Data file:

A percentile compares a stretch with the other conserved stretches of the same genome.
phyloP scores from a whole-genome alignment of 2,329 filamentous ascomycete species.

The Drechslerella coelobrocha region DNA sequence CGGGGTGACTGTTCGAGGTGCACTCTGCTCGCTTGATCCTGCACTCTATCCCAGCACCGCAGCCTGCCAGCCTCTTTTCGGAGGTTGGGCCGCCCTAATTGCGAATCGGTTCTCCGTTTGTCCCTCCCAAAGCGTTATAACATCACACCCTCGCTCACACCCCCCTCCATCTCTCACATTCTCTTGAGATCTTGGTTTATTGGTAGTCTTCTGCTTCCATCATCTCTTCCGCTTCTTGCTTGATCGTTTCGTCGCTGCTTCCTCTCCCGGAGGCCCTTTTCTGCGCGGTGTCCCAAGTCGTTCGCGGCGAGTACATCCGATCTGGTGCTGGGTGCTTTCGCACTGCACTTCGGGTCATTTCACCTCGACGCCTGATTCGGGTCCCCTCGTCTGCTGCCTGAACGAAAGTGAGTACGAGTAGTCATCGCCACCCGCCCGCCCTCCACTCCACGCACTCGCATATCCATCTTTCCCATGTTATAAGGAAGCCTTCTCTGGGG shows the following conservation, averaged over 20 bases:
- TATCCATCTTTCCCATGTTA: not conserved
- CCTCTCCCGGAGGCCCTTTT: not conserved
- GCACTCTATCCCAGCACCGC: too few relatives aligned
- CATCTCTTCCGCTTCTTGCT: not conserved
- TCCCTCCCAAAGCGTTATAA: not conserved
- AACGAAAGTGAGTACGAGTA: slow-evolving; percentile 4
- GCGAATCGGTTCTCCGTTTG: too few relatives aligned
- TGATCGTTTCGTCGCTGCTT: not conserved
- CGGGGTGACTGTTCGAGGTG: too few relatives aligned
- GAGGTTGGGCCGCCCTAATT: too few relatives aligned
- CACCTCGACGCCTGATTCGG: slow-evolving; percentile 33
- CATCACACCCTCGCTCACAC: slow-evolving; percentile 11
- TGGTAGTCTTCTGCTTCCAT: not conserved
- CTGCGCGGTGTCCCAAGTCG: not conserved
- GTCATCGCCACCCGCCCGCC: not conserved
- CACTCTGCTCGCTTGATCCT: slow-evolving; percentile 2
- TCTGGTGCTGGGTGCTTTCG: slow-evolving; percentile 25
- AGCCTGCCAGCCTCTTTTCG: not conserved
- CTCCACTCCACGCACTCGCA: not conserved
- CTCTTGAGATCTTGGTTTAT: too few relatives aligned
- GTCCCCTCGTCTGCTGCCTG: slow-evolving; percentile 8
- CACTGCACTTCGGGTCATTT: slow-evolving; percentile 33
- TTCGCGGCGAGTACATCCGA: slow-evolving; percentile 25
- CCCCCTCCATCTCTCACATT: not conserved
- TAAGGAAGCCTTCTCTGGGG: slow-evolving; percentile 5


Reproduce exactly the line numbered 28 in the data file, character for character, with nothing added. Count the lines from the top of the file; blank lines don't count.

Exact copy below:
- TAAGGAAGCCTTCTCTGGGG: slow-evolving; percentile 5